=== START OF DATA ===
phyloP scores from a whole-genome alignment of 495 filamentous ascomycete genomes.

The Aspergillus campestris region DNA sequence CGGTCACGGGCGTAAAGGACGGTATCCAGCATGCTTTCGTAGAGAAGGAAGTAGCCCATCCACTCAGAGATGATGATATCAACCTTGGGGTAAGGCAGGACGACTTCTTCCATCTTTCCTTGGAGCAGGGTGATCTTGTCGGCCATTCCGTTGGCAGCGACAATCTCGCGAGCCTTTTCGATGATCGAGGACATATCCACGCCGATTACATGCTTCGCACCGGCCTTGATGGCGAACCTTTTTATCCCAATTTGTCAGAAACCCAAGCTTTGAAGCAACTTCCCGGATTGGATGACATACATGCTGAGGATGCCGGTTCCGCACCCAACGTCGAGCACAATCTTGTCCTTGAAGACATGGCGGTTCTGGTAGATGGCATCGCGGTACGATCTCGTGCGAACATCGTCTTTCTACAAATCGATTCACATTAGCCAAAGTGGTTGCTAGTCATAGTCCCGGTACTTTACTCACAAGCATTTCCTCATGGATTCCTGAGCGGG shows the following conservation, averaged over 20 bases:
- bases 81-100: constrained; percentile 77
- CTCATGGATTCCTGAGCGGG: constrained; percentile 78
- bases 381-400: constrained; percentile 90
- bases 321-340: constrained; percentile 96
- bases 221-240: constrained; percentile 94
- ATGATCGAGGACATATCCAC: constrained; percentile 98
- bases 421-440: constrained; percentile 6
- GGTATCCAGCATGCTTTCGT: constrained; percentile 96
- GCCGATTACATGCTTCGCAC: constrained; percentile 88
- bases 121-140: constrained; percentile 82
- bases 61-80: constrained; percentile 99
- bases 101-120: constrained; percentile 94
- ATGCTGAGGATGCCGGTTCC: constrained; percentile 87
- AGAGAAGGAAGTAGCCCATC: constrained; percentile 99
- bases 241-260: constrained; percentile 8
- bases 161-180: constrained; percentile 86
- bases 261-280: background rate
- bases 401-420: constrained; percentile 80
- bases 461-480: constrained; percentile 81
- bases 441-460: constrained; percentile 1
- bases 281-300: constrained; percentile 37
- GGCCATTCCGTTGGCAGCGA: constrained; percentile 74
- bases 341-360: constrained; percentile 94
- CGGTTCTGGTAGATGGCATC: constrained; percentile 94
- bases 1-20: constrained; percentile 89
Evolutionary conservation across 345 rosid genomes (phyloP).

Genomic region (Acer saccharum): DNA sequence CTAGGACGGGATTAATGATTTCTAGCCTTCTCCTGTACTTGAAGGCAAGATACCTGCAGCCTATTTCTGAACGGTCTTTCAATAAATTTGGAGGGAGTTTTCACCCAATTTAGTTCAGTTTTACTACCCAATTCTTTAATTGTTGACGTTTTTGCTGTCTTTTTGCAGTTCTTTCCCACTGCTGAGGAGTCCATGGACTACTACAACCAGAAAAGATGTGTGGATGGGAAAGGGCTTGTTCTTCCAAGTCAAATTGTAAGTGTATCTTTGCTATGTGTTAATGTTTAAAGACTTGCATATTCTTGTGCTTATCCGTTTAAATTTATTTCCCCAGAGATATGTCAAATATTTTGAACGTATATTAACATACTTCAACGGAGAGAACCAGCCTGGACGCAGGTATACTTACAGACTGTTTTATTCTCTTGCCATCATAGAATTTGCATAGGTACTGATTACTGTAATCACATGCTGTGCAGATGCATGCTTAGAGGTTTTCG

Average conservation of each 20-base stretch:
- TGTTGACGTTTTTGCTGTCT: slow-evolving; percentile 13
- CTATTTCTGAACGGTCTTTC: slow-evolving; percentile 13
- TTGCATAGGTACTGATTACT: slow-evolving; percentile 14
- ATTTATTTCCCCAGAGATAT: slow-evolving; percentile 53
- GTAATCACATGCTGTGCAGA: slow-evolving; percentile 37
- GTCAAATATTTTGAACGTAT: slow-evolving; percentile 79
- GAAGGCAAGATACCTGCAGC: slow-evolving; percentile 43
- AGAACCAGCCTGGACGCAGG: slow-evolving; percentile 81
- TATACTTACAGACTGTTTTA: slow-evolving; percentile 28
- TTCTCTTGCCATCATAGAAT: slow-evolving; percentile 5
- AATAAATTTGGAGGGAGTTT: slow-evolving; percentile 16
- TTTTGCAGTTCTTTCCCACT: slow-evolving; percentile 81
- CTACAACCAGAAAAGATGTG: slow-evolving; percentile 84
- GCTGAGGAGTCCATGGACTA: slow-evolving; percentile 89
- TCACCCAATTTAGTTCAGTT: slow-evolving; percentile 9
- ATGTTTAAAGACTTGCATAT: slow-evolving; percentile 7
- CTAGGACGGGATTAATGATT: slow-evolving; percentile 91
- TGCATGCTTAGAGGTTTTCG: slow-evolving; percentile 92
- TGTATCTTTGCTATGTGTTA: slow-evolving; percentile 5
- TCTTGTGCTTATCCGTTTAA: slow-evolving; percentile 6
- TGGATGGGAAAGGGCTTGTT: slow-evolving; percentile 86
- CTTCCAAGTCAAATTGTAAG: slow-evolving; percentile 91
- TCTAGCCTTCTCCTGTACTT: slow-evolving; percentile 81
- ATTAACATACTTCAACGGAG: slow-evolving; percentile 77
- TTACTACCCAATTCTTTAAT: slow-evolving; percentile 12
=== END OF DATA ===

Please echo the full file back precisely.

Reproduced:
phyloP scores from a whole-genome alignment of 495 filamentous ascomycete genomes.

The Aspergillus campestris region DNA sequence CGGTCACGGGCGTAAAGGACGGTATCCAGCATGCTTTCGTAGAGAAGGAAGTAGCCCATCCACTCAGAGATGATGATATCAACCTTGGGGTAAGGCAGGACGACTTCTTCCATCTTTCCTTGGAGCAGGGTGATCTTGTCGGCCATTCCGTTGGCAGCGACAATCTCGCGAGCCTTTTCGATGATCGAGGACATATCCACGCCGATTACATGCTTCGCACCGGCCTTGATGGCGAACCTTTTTATCCCAATTTGTCAGAAACCCAAGCTTTGAAGCAACTTCCCGGATTGGATGACATACATGCTGAGGATGCCGGTTCCGCACCCAACGTCGAGCACAATCTTGTCCTTGAAGACATGGCGGTTCTGGTAGATGGCATCGCGGTACGATCTCGTGCGAACATCGTCTTTCTACAAATCGATTCACATTAGCCAAAGTGGTTGCTAGTCATAGTCCCGGTACTTTACTCACAAGCATTTCCTCATGGATTCCTGAGCGGG shows the following conservation, averaged over 20 bases:
- bases 81-100: constrained; percentile 77
- CTCATGGATTCCTGAGCGGG: constrained; percentile 78
- bases 381-400: constrained; percentile 90
- bases 321-340: constrained; percentile 96
- bases 221-240: constrained; percentile 94
- ATGATCGAGGACATATCCAC: constrained; percentile 98
- bases 421-440: constrained; percentile 6
- GGTATCCAGCATGCTTTCGT: constrained; percentile 96
- GCCGATTACATGCTTCGCAC: constrained; percentile 88
- bases 121-140: constrained; percentile 82
- bases 61-80: constrained; percentile 99
- bases 101-120: constrained; percentile 94
- ATGCTGAGGATGCCGGTTCC: constrained; percentile 87
- AGAGAAGGAAGTAGCCCATC: constrained; percentile 99
- bases 241-260: constrained; percentile 8
- bases 161-180: constrained; percentile 86
- bases 261-280: background rate
- bases 401-420: constrained; percentile 80
- bases 461-480: constrained; percentile 81
- bases 441-460: constrained; percentile 1
- bases 281-300: constrained; percentile 37
- GGCCATTCCGTTGGCAGCGA: constrained; percentile 74
- bases 341-360: constrained; percentile 94
- CGGTTCTGGTAGATGGCATC: constrained; percentile 94
- bases 1-20: constrained; percentile 89
Evolutionary conservation across 345 rosid genomes (phyloP).

Genomic region (Acer saccharum): DNA sequence CTAGGACGGGATTAATGATTTCTAGCCTTCTCCTGTACTTGAAGGCAAGATACCTGCAGCCTATTTCTGAACGGTCTTTCAATAAATTTGGAGGGAGTTTTCACCCAATTTAGTTCAGTTTTACTACCCAATTCTTTAATTGTTGACGTTTTTGCTGTCTTTTTGCAGTTCTTTCCCACTGCTGAGGAGTCCATGGACTACTACAACCAGAAAAGATGTGTGGATGGGAAAGGGCTTGTTCTTCCAAGTCAAATTGTAAGTGTATCTTTGCTATGTGTTAATGTTTAAAGACTTGCATATTCTTGTGCTTATCCGTTTAAATTTATTTCCCCAGAGATATGTCAAATATTTTGAACGTATATTAACATACTTCAACGGAGAGAACCAGCCTGGACGCAGGTATACTTACAGACTGTTTTATTCTCTTGCCATCATAGAATTTGCATAGGTACTGATTACTGTAATCACATGCTGTGCAGATGCATGCTTAGAGGTTTTCG

Average conservation of each 20-base stretch:
- TGTTGACGTTTTTGCTGTCT: slow-evolving; percentile 13
- CTATTTCTGAACGGTCTTTC: slow-evolving; percentile 13
- TTGCATAGGTACTGATTACT: slow-evolving; percentile 14
- ATTTATTTCCCCAGAGATAT: slow-evolving; percentile 53
- GTAATCACATGCTGTGCAGA: slow-evolving; percentile 37
- GTCAAATATTTTGAACGTAT: slow-evolving; percentile 79
- GAAGGCAAGATACCTGCAGC: slow-evolving; percentile 43
- AGAACCAGCCTGGACGCAGG: slow-evolving; percentile 81
- TATACTTACAGACTGTTTTA: slow-evolving; percentile 28
- TTCTCTTGCCATCATAGAAT: slow-evolving; percentile 5
- AATAAATTTGGAGGGAGTTT: slow-evolving; percentile 16
- TTTTGCAGTTCTTTCCCACT: slow-evolving; percentile 81
- CTACAACCAGAAAAGATGTG: slow-evolving; percentile 84
- GCTGAGGAGTCCATGGACTA: slow-evolving; percentile 89
- TCACCCAATTTAGTTCAGTT: slow-evolving; percentile 9
- ATGTTTAAAGACTTGCATAT: slow-evolving; percentile 7
- CTAGGACGGGATTAATGATT: slow-evolving; percentile 91
- TGCATGCTTAGAGGTTTTCG: slow-evolving; percentile 92
- TGTATCTTTGCTATGTGTTA: slow-evolving; percentile 5
- TCTTGTGCTTATCCGTTTAA: slow-evolving; percentile 6
- TGGATGGGAAAGGGCTTGTT: slow-evolving; percentile 86
- CTTCCAAGTCAAATTGTAAG: slow-evolving; percentile 91
- TCTAGCCTTCTCCTGTACTT: slow-evolving; percentile 81
- ATTAACATACTTCAACGGAG: slow-evolving; percentile 77
- TTACTACCCAATTCTTTAAT: slow-evolving; percentile 12